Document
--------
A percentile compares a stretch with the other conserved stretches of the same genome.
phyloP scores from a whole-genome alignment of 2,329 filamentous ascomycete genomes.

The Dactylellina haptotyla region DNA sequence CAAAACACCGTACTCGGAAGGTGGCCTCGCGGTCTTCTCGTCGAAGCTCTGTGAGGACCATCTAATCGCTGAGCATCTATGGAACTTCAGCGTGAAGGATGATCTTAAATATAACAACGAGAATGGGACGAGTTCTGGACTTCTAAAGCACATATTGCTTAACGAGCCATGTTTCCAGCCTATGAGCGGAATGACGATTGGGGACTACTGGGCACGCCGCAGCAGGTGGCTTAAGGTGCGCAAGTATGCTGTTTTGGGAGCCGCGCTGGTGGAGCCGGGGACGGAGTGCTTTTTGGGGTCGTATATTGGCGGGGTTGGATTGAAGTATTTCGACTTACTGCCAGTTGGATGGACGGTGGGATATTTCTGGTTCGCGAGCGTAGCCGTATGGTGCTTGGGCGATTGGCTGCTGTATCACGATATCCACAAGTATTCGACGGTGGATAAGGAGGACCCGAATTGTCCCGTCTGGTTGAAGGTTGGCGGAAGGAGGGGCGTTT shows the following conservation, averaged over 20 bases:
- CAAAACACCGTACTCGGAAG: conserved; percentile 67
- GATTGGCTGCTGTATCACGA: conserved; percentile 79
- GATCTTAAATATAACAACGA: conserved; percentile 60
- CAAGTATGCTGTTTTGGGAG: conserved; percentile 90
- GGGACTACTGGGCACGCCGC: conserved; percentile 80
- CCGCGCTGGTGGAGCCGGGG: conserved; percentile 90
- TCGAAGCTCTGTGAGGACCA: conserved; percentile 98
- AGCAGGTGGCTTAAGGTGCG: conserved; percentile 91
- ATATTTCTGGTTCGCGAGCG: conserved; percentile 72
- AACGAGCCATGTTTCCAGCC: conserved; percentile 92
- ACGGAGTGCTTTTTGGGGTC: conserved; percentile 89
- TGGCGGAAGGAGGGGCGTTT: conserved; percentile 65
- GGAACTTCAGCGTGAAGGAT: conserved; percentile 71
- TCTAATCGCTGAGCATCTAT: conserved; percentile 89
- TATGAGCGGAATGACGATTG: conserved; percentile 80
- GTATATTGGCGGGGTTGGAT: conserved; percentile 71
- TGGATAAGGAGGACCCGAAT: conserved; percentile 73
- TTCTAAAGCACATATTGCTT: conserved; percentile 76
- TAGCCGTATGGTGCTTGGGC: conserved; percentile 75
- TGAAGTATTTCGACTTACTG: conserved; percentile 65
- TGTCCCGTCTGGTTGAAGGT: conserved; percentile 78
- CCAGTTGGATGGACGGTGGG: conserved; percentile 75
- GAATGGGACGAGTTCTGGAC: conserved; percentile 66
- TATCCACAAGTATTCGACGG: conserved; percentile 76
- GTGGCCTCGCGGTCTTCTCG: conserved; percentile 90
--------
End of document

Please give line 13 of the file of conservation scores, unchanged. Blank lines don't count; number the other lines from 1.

- AACGAGCCATGTTTCCAGCC: conserved; percentile 92